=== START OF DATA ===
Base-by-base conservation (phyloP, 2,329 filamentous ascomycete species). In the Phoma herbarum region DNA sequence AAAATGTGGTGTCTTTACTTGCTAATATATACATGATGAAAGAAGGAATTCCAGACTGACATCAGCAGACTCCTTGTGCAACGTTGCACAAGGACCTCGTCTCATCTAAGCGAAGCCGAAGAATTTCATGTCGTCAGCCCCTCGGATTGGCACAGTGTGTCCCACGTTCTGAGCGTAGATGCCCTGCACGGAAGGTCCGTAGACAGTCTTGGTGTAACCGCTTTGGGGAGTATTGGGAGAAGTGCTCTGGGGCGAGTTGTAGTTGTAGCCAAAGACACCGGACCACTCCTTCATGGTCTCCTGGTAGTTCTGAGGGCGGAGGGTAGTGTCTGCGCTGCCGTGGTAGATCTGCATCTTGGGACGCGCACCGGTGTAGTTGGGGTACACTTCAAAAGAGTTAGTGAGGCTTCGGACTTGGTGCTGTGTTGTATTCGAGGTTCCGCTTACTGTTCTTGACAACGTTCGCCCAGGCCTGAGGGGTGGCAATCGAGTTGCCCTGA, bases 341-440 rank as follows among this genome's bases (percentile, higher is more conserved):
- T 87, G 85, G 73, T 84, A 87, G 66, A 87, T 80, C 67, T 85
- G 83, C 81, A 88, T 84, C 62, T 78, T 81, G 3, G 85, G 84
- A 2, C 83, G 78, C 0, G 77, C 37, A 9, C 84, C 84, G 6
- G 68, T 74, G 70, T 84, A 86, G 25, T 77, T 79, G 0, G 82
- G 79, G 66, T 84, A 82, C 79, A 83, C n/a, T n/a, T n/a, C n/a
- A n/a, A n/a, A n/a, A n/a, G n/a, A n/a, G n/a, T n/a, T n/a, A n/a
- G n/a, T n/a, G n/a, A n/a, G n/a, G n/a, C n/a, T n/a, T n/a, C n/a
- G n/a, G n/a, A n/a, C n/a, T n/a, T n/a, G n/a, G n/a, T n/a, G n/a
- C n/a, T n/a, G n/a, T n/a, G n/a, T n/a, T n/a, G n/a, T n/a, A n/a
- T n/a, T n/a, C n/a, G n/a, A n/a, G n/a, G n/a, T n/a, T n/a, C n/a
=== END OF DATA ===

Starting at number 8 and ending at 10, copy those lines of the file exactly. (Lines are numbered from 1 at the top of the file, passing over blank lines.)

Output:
- G n/a, T n/a, G n/a, A n/a, G n/a, G n/a, C n/a, T n/a, T n/a, C n/a
- G n/a, G n/a, A n/a, C n/a, T n/a, T n/a, G n/a, G n/a, T n/a, G n/a
- C n/a, T n/a, G n/a, T n/a, G n/a, T n/a, T n/a, G n/a, T n/a, A n/a